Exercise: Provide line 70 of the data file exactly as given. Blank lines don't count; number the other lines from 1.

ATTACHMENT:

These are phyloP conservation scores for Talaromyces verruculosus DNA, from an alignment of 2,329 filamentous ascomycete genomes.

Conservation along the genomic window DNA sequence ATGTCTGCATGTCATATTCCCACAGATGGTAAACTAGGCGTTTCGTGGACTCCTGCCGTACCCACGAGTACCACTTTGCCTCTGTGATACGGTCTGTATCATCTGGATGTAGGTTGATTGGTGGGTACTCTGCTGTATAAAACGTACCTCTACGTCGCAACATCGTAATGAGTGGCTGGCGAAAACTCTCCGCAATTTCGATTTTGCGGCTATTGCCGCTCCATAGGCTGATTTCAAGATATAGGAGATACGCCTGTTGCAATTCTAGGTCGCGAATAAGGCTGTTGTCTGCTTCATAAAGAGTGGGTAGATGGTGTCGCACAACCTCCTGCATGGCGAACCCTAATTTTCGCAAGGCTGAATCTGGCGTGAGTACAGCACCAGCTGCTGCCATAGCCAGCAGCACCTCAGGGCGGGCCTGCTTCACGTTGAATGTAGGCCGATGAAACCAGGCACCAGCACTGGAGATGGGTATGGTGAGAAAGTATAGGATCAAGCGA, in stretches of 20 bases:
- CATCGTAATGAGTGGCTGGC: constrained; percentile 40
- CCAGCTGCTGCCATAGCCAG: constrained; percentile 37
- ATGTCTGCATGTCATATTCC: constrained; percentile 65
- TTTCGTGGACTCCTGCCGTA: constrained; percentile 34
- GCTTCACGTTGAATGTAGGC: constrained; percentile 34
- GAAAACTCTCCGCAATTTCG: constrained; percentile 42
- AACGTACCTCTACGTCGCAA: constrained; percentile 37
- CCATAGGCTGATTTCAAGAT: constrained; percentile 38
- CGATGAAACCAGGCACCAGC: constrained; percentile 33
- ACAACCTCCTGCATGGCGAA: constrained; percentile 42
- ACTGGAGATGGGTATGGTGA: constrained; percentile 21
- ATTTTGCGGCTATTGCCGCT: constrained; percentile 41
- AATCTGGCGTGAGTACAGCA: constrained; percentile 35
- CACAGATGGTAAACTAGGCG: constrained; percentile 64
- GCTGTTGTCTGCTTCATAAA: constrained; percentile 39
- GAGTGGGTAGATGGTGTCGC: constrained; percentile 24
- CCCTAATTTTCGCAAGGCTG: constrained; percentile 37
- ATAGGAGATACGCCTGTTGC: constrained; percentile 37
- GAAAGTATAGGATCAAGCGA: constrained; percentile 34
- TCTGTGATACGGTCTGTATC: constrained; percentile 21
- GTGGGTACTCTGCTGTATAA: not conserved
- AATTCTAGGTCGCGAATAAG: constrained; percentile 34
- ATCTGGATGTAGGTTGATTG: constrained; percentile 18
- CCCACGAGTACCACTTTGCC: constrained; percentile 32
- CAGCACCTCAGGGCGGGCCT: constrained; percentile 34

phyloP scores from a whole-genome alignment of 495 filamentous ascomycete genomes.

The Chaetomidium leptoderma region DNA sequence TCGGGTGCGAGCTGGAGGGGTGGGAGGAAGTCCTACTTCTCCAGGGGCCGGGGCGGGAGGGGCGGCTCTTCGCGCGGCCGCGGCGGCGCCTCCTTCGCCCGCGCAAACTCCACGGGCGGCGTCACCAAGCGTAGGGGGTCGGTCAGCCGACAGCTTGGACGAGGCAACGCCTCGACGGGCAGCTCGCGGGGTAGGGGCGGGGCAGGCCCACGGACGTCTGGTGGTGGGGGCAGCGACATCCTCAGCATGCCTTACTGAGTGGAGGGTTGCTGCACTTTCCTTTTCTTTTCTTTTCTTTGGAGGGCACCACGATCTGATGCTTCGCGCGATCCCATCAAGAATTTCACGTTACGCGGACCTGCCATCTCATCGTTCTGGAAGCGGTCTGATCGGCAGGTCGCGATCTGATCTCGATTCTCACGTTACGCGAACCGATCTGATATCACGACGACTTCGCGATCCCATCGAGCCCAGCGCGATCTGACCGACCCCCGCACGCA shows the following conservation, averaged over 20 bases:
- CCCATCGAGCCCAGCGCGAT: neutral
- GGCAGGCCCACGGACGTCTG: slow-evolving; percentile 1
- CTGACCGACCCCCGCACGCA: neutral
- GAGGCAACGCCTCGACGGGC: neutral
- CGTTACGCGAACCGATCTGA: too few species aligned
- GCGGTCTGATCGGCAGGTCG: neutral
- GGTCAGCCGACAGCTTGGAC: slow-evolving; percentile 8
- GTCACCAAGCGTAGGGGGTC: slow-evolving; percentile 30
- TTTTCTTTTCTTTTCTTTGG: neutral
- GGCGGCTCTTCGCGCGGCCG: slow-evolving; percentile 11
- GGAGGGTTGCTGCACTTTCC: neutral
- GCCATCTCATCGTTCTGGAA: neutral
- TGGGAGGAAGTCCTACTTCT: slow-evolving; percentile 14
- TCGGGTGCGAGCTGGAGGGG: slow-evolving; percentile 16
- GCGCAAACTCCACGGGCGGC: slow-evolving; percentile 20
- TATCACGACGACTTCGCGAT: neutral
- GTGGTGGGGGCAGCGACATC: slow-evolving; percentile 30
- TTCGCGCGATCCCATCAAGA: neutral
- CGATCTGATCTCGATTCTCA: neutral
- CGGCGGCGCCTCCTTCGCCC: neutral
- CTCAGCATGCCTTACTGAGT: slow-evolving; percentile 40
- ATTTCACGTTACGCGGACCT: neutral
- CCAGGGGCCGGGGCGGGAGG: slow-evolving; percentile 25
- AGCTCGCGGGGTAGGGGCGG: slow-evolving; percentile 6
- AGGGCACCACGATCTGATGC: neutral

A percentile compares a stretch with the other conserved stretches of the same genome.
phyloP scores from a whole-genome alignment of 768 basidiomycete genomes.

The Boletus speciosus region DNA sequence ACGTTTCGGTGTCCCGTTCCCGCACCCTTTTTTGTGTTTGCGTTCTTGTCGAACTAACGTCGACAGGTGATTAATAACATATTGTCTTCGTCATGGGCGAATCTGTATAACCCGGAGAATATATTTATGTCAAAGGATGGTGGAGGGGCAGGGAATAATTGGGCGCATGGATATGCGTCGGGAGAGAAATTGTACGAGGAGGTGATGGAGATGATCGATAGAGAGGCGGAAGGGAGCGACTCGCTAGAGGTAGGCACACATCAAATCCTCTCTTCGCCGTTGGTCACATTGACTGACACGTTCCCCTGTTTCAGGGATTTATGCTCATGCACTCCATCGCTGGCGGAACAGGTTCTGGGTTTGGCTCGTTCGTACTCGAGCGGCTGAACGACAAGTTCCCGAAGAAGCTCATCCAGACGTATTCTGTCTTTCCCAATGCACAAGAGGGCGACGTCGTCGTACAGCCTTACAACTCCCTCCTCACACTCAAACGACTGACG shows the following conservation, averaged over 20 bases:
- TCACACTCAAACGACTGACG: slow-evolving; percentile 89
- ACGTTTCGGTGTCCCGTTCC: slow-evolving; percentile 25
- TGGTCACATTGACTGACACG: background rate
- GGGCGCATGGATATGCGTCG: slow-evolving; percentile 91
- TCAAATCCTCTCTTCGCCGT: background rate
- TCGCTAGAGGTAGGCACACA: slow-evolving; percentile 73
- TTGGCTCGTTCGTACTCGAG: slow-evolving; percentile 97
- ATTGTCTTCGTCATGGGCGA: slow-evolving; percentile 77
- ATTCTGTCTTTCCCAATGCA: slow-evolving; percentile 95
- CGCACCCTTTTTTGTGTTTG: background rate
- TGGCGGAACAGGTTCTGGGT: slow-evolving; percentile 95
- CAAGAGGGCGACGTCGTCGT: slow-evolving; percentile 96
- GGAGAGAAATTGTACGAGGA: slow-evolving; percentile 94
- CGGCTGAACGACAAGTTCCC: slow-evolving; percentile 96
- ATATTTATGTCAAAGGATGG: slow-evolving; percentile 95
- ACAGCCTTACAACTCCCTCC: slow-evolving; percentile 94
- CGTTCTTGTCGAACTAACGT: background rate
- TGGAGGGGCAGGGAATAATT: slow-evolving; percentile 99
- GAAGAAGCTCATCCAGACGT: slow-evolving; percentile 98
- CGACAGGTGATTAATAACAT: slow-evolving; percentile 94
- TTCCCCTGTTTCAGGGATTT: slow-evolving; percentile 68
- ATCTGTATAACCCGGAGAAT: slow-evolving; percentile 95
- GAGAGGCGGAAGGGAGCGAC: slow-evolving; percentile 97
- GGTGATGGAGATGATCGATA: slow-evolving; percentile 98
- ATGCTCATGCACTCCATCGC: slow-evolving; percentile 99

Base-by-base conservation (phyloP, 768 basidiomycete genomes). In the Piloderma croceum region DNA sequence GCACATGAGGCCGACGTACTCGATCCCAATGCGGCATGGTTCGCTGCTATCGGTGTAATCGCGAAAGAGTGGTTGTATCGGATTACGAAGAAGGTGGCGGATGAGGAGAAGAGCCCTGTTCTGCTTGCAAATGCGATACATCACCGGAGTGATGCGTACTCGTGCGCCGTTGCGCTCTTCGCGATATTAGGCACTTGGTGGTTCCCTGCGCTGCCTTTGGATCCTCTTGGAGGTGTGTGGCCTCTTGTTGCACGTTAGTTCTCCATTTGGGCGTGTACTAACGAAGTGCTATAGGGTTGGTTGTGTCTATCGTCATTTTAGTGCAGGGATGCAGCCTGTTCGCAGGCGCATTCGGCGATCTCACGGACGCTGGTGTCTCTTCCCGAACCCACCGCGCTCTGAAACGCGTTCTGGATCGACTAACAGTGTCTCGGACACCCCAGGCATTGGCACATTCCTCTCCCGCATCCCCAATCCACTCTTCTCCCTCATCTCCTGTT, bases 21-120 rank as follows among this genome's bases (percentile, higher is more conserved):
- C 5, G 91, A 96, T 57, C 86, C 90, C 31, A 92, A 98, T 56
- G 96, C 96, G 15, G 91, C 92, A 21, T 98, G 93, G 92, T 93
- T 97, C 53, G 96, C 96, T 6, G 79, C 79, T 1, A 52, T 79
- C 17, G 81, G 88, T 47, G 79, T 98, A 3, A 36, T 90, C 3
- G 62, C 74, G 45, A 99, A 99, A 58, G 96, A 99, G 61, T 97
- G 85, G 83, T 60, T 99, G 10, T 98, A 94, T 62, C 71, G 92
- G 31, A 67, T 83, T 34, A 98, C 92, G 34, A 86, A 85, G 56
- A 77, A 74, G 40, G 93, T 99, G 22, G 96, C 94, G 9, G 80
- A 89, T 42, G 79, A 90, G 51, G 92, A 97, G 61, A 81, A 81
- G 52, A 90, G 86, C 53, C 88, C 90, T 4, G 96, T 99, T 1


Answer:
- GGAGAGAAATTGTACGAGGA: slow-evolving; percentile 94